"Low End" with Bosch is still close to a $600 purchase. We picked the SHE33M02UC because it was well reviewed at Consumer Reports and because I was able to get a good deal on it from one of my customers who sells Bosch and other higher end products. I brought it home, called my nephew to come help and by the end of the day we both had working dishwashers. His wife was far beyond happy that day, though my wife kept apologizing to her about the noise.
Even if they didn't have screeching birds, I think she would not have cared if it sounded like a jet taking off. She was just happy that they would not be standing over that sink for hours.
The Sound Of Silence
We were very impressed by how quiet the Bosch was. Compared to the GE, it almost seemed to make no noise at all. But we soon realized that all was not well in dishwasher land.
Tiny Bubbles Make Me Feel Blue
One of our complaints about the GE was that it didn't seem to wash very well. We happen to be big water drinkers and we filter our tap water rather than contributing to more pollution with bottled water. We had noticed with the GE that we'd see little soap bubbles if we didn't rinse our glasses before using them. We could also taste it - we wouldn't have noticed it with milk or juice, but it stood out with filtered water.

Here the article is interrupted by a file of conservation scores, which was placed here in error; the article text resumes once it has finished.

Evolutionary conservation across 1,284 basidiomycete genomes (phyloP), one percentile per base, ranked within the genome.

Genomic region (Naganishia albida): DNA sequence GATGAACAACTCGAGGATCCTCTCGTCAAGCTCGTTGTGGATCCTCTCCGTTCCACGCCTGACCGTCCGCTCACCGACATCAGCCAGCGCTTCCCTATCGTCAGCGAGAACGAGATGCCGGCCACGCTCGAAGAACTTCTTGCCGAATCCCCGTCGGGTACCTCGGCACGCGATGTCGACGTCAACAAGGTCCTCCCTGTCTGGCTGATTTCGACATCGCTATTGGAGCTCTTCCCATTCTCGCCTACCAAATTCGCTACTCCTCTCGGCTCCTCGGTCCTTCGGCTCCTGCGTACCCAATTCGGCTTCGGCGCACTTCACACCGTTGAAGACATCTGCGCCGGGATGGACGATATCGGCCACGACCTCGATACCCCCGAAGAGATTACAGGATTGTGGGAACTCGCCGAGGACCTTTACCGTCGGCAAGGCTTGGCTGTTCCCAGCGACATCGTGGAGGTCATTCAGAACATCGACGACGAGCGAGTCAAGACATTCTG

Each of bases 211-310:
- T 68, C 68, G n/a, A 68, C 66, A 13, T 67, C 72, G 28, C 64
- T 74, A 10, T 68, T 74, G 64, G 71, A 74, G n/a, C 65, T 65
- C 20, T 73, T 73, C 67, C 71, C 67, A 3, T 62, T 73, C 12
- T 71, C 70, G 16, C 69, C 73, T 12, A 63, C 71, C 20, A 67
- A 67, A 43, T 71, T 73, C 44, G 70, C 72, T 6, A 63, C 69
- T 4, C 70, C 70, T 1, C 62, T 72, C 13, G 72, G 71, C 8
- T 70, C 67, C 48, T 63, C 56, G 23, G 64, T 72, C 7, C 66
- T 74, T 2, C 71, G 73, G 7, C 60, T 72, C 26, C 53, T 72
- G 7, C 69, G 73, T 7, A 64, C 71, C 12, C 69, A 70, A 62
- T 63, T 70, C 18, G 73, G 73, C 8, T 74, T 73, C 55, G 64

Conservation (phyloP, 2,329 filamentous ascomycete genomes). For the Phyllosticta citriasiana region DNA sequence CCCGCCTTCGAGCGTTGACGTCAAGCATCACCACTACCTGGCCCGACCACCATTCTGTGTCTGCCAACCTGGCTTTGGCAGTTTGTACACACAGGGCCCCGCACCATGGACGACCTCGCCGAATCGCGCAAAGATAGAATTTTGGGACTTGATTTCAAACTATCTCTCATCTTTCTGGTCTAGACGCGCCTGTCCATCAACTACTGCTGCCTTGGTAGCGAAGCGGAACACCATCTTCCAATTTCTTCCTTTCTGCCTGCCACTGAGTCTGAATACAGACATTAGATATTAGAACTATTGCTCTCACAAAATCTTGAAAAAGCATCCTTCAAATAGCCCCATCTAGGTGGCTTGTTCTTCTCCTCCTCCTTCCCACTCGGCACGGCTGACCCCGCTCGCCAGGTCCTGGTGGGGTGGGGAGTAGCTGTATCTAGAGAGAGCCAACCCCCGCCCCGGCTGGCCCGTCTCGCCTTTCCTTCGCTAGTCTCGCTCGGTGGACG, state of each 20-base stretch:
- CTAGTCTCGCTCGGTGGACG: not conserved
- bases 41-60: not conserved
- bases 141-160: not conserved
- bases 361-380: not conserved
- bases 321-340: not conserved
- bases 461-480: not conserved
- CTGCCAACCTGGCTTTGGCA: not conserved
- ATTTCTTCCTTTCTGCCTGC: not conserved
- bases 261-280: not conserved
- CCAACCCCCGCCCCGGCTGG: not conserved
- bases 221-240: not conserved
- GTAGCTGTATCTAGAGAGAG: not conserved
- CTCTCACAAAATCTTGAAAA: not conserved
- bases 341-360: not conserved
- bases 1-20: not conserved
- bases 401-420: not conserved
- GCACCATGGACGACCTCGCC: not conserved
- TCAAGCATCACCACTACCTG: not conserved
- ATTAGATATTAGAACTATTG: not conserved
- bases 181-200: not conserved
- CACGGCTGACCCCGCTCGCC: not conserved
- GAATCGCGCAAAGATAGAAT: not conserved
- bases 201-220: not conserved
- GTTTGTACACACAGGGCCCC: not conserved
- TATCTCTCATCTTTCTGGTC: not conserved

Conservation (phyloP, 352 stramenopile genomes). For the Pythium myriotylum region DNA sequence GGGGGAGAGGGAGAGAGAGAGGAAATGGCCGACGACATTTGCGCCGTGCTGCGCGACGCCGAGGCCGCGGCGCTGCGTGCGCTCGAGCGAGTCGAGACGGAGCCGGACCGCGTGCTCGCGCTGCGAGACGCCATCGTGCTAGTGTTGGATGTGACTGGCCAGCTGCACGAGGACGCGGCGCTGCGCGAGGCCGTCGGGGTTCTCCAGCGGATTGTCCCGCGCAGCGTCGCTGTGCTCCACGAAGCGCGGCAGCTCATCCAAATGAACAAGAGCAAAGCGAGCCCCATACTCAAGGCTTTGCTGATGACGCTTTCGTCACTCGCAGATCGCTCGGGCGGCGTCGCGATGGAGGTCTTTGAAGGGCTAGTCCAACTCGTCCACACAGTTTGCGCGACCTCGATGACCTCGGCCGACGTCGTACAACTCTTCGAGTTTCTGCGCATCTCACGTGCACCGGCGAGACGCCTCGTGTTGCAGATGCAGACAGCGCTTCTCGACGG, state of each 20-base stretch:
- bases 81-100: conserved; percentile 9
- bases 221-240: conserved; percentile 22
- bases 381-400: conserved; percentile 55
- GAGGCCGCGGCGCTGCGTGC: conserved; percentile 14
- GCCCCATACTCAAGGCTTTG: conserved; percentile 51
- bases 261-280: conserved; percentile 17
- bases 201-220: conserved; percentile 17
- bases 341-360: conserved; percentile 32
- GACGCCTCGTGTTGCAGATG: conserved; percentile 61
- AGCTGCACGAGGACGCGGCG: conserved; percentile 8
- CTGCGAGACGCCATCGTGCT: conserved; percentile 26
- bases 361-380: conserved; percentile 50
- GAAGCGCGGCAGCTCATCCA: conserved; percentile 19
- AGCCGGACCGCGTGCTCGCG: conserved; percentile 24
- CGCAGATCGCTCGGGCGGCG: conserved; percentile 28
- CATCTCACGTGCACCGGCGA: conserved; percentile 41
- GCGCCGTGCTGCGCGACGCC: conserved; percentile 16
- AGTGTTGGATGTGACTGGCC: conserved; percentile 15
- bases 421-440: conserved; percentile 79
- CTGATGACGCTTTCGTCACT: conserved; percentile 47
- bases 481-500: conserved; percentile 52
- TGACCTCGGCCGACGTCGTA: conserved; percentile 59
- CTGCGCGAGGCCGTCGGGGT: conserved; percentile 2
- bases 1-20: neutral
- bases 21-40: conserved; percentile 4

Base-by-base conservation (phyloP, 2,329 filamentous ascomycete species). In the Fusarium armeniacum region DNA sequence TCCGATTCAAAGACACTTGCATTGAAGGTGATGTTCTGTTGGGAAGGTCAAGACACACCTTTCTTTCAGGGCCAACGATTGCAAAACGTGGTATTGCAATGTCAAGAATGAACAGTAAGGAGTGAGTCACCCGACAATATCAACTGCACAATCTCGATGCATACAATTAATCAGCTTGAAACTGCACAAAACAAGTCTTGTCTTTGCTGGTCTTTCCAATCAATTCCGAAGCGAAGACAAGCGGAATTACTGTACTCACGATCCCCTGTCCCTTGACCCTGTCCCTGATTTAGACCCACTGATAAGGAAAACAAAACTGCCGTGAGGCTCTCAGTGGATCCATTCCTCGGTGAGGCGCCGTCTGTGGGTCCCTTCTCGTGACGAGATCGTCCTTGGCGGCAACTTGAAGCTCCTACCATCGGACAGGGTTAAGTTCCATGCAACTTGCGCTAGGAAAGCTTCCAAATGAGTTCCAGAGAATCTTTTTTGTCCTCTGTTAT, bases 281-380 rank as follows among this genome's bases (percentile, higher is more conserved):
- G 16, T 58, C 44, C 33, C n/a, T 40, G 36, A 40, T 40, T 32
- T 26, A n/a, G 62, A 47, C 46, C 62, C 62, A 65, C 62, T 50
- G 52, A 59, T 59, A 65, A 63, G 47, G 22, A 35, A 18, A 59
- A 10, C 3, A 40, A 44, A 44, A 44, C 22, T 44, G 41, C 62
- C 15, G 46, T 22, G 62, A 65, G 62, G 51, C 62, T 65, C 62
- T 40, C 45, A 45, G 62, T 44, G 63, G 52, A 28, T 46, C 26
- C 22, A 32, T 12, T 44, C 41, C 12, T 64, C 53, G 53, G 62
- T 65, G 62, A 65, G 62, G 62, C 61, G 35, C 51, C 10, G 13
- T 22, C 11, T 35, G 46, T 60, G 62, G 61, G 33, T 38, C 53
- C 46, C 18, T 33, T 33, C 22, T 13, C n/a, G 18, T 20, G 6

That was another thing my wife kept apologizing for. I could see the look in my nephew's wife eyes: a few tiny soap bubbles were not anything she cared about at that point. A little soap is better than a backache. We had post-rinsed, she could do the same.
We had expected that problem to disappear with the Bosch, but it did not.
Wow. That WAS a surprise. Were we doing something wrong? I asked my appliance dealer and he suggested several possibilities.
Things that can cause left over soap
If the soap can't drain, all the rinsing in the world is not going to help. Could I have messed up the installation or or kinked the drain hose?